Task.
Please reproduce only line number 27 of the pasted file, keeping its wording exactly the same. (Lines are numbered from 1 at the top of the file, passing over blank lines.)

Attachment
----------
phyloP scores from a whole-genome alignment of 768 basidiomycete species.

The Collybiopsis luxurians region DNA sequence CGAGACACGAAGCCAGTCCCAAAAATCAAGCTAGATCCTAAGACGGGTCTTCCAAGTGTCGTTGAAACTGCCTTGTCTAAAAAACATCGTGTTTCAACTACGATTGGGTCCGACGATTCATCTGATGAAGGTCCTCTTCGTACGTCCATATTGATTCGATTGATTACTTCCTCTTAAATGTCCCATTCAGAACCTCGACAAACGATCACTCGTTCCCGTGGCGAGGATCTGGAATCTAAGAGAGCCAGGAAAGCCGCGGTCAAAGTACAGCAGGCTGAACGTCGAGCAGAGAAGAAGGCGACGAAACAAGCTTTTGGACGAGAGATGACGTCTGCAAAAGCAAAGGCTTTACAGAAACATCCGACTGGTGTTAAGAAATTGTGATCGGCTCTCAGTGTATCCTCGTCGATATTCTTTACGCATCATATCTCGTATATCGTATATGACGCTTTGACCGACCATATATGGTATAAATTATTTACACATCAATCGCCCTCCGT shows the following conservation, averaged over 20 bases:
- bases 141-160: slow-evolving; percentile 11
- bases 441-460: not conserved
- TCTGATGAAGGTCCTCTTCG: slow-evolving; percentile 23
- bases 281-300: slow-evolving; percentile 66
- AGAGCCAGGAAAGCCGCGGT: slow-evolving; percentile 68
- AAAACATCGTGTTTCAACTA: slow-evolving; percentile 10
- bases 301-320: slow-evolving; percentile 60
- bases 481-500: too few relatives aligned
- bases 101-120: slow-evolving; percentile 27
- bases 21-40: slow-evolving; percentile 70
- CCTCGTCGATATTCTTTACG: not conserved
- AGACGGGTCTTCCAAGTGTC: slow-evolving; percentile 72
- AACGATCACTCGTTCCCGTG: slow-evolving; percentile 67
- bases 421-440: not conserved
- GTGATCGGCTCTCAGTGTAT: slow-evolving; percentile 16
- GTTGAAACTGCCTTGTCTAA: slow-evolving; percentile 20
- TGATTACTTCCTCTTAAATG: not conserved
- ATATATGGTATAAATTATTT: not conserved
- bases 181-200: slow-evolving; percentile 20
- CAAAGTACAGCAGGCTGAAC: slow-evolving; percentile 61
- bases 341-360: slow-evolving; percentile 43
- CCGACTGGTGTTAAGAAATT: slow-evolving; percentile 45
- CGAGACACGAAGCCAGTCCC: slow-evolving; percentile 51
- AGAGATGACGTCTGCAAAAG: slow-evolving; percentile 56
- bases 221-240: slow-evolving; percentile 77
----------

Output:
- bases 221-240: slow-evolving; percentile 77